The audience’s attention is both a blessing and a curse when it comes to magic tricks. You want to direct their gaze to where you want it, but someone watching closely enough might be able to recognize where the sleight of hand is coming in. That’s the risk magicians have to take, and try to compensate the best they can through misdirection and to command the attention of the audience.
The “Changing Places” trick is probably the best way to learn how you can use the audience’s attention to your advantage. In fact, it actively tries to involve the audience. I’d definitely categorize this trick as a great “stress test” for aspiring magicians based on this. If you can keep cool and keep control of the trick while the audience is looking that closely, then you’ve definitely got the right mindset for magic.
What You Need
The requirements are pretty simple. You need two currency notes, but they have to be different kinds of notes. A 10 and a 20, a 5 and a 50, it doesn’t matter. They just have to be identifiable as different notes.
The only other necessity is an audience. While you can definitely play this trick to crowds, it works best as a one on one performance, as it tries to involve them in making the trick happen. It’s maybe not the best trick to pull out at parties, but maybe you can impress a few dates over dinner with this one.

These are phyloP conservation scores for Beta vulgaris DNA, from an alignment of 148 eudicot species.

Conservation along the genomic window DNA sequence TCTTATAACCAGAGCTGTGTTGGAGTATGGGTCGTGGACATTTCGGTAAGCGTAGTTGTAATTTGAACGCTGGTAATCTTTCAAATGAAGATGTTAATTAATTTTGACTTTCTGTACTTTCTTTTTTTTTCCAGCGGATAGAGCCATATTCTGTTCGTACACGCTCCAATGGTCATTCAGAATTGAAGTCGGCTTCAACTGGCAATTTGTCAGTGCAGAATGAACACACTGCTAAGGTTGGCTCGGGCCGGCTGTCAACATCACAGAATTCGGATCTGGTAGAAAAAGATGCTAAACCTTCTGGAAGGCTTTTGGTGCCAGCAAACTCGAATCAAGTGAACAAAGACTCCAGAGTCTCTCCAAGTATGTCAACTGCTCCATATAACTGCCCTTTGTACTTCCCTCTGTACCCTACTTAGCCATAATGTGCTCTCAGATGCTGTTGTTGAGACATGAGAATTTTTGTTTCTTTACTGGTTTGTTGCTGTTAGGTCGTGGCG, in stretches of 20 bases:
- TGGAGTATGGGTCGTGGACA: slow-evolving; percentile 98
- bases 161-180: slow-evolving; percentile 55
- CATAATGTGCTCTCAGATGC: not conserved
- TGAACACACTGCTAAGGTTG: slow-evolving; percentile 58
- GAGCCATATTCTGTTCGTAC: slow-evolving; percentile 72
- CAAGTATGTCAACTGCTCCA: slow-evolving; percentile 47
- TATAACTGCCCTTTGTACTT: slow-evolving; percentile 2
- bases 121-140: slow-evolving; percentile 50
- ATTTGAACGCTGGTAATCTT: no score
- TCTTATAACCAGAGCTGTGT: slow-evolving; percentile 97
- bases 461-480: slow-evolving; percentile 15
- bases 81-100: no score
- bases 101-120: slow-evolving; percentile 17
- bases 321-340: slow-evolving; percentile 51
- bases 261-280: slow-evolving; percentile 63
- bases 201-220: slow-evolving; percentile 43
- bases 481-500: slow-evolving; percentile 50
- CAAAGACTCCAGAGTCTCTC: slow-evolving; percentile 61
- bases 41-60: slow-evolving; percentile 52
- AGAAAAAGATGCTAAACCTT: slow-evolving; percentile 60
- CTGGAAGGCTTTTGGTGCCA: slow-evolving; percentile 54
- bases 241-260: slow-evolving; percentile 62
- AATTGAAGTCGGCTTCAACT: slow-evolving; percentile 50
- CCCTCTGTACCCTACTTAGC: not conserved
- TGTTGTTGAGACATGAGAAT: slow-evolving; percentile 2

The currency notes are laid down on a flat surface in a T shape, with one note laid over or under the other. Starting from the corner closest to you of the underside note, start rolling in the currency in a semi-tight fashion.
Keep rolling until the notes are tightly wound together, and the corner of the top note pointing at the audience remains. Get a willing participant to place their finger on the corner, and then the other corner, then roll back the notes to reveal they’ve changed places. Magic!
Wait, didn’t I say there was only one corner remaining? Well, that’s how the trick works. Read on.
How It Works
This trick works by using the audience’s attention against them. While rolling the notes back until that final corner is all that is left, the corner of the second note should have wrapped around the back of the roll. The audience shouldn’t be aware of this because you’ve stopped just short of the corner flipping back over.
What you do, is get the audience member to place their finger on the corner. While they’re doing that, quickly flip the other corner over and get the audience member to put their finger on that too. They likely won’t have noticed the notes have flipped while being rolled and will be wowed as you roll it all back and reveal they’ve changed places.
The audience’s attention was where you directed it, and as a result, they didn’t see that you were flipping the note right under their nose. It’s definitely one of the most satisfying easy magic tricks out there.
The major risk of this trick is coming across someone who knows how it works or is at least paying attention to your one hand on the corner, while the other secretly flips the other. Like I said earlier, this trick is usually done against one person. Too many eyes on this trick will invite the audience to pick it apart. Not all tricks are appropriate for all audiences. Remember that.
Try your best not to bungle the flipping of the second corner. If it springs up too soon, you could have blown the trick. It’s a good idea to practice (as always) this trick regularly to get a feel for how far you can roll the notes before the second corner flips around. Once you’ve got that down, you’ll be okay.